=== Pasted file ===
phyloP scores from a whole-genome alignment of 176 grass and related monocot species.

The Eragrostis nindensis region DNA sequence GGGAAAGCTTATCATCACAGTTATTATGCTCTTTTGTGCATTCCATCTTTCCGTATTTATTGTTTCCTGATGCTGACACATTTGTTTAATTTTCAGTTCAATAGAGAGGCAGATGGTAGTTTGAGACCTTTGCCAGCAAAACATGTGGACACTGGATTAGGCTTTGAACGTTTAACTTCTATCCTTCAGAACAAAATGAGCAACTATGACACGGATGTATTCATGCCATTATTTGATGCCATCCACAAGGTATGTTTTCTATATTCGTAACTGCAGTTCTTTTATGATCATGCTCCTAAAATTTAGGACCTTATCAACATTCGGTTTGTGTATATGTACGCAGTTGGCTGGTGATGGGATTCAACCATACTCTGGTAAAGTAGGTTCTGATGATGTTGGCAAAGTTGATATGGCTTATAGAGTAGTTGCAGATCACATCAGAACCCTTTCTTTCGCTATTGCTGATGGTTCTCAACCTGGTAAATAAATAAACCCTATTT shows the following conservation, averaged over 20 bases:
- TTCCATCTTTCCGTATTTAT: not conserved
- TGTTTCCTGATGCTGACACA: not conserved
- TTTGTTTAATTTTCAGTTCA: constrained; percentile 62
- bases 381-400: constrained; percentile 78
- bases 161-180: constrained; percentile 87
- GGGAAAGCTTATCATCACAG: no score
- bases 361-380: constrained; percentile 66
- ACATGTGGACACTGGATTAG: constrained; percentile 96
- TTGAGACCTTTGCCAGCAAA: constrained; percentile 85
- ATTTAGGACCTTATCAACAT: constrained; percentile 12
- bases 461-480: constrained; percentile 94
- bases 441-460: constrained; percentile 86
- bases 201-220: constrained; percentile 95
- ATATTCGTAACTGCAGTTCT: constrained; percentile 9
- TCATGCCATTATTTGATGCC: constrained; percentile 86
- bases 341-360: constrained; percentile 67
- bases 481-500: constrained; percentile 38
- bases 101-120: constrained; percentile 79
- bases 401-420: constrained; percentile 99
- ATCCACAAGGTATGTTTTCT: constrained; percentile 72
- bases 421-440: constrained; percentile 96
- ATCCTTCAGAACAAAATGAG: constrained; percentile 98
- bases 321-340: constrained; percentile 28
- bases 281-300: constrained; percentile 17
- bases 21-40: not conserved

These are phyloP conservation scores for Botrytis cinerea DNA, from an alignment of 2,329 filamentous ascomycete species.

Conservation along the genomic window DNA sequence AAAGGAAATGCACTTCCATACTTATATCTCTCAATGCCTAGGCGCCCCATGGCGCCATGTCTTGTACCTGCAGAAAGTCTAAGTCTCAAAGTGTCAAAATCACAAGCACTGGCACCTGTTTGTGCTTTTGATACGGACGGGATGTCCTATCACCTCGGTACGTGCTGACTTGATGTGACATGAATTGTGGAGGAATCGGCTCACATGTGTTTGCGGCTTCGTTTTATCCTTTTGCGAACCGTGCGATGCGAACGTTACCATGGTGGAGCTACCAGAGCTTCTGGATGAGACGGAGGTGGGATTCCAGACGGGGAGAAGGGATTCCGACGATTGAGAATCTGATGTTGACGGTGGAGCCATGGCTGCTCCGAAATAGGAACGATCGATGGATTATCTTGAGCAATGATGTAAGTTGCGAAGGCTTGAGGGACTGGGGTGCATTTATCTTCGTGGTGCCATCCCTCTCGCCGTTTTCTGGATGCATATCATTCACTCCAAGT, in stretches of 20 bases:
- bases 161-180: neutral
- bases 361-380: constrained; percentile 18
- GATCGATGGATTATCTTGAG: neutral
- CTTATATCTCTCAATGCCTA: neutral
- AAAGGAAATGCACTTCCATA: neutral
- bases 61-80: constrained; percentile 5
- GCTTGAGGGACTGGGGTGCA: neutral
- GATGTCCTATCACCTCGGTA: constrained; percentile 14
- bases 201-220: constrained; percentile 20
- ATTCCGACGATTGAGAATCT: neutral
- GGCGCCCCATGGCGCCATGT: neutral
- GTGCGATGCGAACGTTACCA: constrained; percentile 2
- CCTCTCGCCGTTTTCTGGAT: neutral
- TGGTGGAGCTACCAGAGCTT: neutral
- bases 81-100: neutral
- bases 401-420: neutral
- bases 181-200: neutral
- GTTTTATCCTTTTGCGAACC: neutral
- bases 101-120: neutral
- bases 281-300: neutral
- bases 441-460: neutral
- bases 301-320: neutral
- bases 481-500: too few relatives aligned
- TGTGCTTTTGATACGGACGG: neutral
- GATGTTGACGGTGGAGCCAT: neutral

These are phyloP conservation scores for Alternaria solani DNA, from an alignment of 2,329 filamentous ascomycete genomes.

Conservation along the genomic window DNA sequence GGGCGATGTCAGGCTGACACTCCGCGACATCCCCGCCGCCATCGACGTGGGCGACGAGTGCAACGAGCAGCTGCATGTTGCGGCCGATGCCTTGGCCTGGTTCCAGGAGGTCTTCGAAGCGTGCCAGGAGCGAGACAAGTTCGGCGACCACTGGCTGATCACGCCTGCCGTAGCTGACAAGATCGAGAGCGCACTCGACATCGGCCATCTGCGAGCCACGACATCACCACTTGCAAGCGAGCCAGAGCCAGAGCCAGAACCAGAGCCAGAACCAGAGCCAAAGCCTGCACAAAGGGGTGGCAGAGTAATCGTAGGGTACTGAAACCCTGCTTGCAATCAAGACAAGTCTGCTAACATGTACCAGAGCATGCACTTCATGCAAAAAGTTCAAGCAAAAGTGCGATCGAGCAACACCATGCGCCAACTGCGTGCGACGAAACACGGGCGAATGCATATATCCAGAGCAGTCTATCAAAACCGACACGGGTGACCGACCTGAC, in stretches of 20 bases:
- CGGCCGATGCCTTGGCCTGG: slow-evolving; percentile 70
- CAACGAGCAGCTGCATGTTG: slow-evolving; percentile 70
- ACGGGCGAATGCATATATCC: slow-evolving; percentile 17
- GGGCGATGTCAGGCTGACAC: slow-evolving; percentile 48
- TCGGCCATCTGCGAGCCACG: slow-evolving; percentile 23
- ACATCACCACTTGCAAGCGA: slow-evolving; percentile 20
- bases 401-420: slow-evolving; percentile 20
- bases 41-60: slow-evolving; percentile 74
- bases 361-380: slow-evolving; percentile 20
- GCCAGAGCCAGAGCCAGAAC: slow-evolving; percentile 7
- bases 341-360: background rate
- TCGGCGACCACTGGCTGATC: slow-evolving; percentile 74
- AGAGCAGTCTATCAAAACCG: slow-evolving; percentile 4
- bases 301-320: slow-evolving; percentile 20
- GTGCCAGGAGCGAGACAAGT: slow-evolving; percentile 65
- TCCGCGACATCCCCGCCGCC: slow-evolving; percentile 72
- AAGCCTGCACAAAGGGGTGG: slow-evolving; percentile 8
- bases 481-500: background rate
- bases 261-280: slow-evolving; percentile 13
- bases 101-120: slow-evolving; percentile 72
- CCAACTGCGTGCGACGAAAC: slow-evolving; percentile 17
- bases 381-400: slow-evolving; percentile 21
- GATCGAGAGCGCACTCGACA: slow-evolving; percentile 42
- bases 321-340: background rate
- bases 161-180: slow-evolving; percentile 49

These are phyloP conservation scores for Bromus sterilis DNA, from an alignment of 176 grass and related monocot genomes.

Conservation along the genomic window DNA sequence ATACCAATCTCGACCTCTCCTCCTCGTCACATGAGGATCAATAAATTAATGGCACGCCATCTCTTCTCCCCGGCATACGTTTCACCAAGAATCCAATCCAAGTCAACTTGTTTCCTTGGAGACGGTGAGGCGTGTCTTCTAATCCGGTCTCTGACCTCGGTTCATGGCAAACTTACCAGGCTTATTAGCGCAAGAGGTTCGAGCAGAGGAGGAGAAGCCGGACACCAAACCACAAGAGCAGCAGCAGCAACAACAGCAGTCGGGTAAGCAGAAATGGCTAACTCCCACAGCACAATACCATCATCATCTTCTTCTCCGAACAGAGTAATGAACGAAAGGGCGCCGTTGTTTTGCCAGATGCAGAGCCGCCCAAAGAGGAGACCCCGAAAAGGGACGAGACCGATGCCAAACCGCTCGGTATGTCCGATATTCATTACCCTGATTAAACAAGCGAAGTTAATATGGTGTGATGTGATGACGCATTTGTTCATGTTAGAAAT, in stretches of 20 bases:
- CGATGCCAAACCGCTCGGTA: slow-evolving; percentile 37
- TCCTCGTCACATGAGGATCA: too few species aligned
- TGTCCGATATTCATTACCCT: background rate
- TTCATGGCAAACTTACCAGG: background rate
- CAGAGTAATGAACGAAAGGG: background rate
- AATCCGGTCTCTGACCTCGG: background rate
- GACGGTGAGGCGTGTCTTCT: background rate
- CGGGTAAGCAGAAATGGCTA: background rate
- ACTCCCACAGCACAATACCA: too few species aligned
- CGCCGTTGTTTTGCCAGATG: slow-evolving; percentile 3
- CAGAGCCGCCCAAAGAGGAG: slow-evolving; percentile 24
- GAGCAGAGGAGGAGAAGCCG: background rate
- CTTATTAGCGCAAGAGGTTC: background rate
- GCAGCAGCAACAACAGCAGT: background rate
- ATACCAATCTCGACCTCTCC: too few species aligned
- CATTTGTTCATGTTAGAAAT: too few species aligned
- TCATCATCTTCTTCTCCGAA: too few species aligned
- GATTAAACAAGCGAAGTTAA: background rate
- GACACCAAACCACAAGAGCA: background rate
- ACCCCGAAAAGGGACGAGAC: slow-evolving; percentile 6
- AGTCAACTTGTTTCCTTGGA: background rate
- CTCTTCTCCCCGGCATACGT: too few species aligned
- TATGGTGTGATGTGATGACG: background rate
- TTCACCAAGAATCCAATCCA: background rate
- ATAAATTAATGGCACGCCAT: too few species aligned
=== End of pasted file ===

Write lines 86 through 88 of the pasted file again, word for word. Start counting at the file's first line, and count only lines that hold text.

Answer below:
- TGTCCGATATTCATTACCCT: background rate
- TTCATGGCAAACTTACCAGG: background rate
- CAGAGTAATGAACGAAAGGG: background rate